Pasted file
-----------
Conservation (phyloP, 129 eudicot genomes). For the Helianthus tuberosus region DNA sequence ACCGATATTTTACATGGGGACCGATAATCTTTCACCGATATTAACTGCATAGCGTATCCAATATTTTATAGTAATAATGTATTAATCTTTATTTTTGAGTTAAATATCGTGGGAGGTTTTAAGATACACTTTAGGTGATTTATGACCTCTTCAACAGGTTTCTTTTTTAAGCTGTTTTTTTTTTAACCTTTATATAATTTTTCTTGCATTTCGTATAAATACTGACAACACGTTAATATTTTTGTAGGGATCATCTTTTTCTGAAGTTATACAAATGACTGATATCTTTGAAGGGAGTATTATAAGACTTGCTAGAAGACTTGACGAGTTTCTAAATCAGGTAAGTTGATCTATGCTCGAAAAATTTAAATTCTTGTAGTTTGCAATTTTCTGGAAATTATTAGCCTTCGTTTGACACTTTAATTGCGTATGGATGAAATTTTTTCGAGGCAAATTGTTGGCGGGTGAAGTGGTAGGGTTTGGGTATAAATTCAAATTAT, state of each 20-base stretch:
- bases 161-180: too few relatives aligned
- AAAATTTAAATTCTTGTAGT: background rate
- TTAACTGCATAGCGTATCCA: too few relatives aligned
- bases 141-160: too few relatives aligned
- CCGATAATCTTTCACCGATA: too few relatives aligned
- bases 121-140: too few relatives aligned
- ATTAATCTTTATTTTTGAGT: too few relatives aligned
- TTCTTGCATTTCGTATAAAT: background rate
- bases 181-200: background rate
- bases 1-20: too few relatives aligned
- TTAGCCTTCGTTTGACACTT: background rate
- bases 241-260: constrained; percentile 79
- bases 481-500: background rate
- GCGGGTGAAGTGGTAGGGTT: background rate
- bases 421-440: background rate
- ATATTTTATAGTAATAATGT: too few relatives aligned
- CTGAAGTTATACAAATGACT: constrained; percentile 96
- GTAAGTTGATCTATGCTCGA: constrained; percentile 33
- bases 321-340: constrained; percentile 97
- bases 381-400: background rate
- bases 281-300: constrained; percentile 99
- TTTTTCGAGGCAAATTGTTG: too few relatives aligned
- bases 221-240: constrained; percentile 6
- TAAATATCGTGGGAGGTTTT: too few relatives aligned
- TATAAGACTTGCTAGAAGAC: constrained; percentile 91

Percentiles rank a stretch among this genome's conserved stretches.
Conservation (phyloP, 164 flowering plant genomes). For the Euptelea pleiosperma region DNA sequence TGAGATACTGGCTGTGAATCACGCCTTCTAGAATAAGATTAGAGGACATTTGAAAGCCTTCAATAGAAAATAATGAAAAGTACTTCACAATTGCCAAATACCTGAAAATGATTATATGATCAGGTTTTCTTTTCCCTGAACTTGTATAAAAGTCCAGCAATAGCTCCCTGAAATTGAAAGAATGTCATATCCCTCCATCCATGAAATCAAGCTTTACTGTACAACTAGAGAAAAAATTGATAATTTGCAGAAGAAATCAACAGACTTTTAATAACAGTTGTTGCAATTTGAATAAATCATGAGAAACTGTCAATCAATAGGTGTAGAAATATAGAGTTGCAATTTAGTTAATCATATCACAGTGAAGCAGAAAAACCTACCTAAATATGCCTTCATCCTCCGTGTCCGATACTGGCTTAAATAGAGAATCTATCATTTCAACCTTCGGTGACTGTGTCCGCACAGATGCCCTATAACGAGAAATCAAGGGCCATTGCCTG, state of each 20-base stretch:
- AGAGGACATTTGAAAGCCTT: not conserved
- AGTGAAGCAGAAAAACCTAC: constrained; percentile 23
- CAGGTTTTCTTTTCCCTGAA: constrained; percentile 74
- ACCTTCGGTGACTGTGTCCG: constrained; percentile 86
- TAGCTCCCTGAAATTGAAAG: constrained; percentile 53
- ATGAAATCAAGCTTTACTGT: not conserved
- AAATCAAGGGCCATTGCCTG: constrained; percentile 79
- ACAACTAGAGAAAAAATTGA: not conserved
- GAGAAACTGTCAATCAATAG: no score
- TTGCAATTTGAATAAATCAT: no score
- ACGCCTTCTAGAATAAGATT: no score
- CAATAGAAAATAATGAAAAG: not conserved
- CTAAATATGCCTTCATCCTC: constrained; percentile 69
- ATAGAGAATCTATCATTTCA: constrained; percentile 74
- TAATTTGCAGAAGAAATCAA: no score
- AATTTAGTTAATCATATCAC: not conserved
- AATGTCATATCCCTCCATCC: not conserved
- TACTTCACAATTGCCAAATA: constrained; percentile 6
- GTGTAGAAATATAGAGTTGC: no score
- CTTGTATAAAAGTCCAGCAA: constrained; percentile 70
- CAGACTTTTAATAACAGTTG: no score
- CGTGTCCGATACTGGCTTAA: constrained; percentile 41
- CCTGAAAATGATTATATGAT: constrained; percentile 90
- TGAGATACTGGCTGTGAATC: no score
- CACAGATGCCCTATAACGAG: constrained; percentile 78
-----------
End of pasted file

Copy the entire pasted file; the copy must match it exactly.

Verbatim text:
Conservation (phyloP, 129 eudicot genomes). For the Helianthus tuberosus region DNA sequence ACCGATATTTTACATGGGGACCGATAATCTTTCACCGATATTAACTGCATAGCGTATCCAATATTTTATAGTAATAATGTATTAATCTTTATTTTTGAGTTAAATATCGTGGGAGGTTTTAAGATACACTTTAGGTGATTTATGACCTCTTCAACAGGTTTCTTTTTTAAGCTGTTTTTTTTTTAACCTTTATATAATTTTTCTTGCATTTCGTATAAATACTGACAACACGTTAATATTTTTGTAGGGATCATCTTTTTCTGAAGTTATACAAATGACTGATATCTTTGAAGGGAGTATTATAAGACTTGCTAGAAGACTTGACGAGTTTCTAAATCAGGTAAGTTGATCTATGCTCGAAAAATTTAAATTCTTGTAGTTTGCAATTTTCTGGAAATTATTAGCCTTCGTTTGACACTTTAATTGCGTATGGATGAAATTTTTTCGAGGCAAATTGTTGGCGGGTGAAGTGGTAGGGTTTGGGTATAAATTCAAATTAT, state of each 20-base stretch:
- bases 161-180: too few relatives aligned
- AAAATTTAAATTCTTGTAGT: background rate
- TTAACTGCATAGCGTATCCA: too few relatives aligned
- bases 141-160: too few relatives aligned
- CCGATAATCTTTCACCGATA: too few relatives aligned
- bases 121-140: too few relatives aligned
- ATTAATCTTTATTTTTGAGT: too few relatives aligned
- TTCTTGCATTTCGTATAAAT: background rate
- bases 181-200: background rate
- bases 1-20: too few relatives aligned
- TTAGCCTTCGTTTGACACTT: background rate
- bases 241-260: constrained; percentile 79
- bases 481-500: background rate
- GCGGGTGAAGTGGTAGGGTT: background rate
- bases 421-440: background rate
- ATATTTTATAGTAATAATGT: too few relatives aligned
- CTGAAGTTATACAAATGACT: constrained; percentile 96
- GTAAGTTGATCTATGCTCGA: constrained; percentile 33
- bases 321-340: constrained; percentile 97
- bases 381-400: background rate
- bases 281-300: constrained; percentile 99
- TTTTTCGAGGCAAATTGTTG: too few relatives aligned
- bases 221-240: constrained; percentile 6
- TAAATATCGTGGGAGGTTTT: too few relatives aligned
- TATAAGACTTGCTAGAAGAC: constrained; percentile 91

Percentiles rank a stretch among this genome's conserved stretches.
Conservation (phyloP, 164 flowering plant genomes). For the Euptelea pleiosperma region DNA sequence TGAGATACTGGCTGTGAATCACGCCTTCTAGAATAAGATTAGAGGACATTTGAAAGCCTTCAATAGAAAATAATGAAAAGTACTTCACAATTGCCAAATACCTGAAAATGATTATATGATCAGGTTTTCTTTTCCCTGAACTTGTATAAAAGTCCAGCAATAGCTCCCTGAAATTGAAAGAATGTCATATCCCTCCATCCATGAAATCAAGCTTTACTGTACAACTAGAGAAAAAATTGATAATTTGCAGAAGAAATCAACAGACTTTTAATAACAGTTGTTGCAATTTGAATAAATCATGAGAAACTGTCAATCAATAGGTGTAGAAATATAGAGTTGCAATTTAGTTAATCATATCACAGTGAAGCAGAAAAACCTACCTAAATATGCCTTCATCCTCCGTGTCCGATACTGGCTTAAATAGAGAATCTATCATTTCAACCTTCGGTGACTGTGTCCGCACAGATGCCCTATAACGAGAAATCAAGGGCCATTGCCTG, state of each 20-base stretch:
- AGAGGACATTTGAAAGCCTT: not conserved
- AGTGAAGCAGAAAAACCTAC: constrained; percentile 23
- CAGGTTTTCTTTTCCCTGAA: constrained; percentile 74
- ACCTTCGGTGACTGTGTCCG: constrained; percentile 86
- TAGCTCCCTGAAATTGAAAG: constrained; percentile 53
- ATGAAATCAAGCTTTACTGT: not conserved
- AAATCAAGGGCCATTGCCTG: constrained; percentile 79
- ACAACTAGAGAAAAAATTGA: not conserved
- GAGAAACTGTCAATCAATAG: no score
- TTGCAATTTGAATAAATCAT: no score
- ACGCCTTCTAGAATAAGATT: no score
- CAATAGAAAATAATGAAAAG: not conserved
- CTAAATATGCCTTCATCCTC: constrained; percentile 69
- ATAGAGAATCTATCATTTCA: constrained; percentile 74
- TAATTTGCAGAAGAAATCAA: no score
- AATTTAGTTAATCATATCAC: not conserved
- AATGTCATATCCCTCCATCC: not conserved
- TACTTCACAATTGCCAAATA: constrained; percentile 6
- GTGTAGAAATATAGAGTTGC: no score
- CTTGTATAAAAGTCCAGCAA: constrained; percentile 70
- CAGACTTTTAATAACAGTTG: no score
- CGTGTCCGATACTGGCTTAA: constrained; percentile 41
- CCTGAAAATGATTATATGAT: constrained; percentile 90
- TGAGATACTGGCTGTGAATC: no score
- CACAGATGCCCTATAACGAG: constrained; percentile 78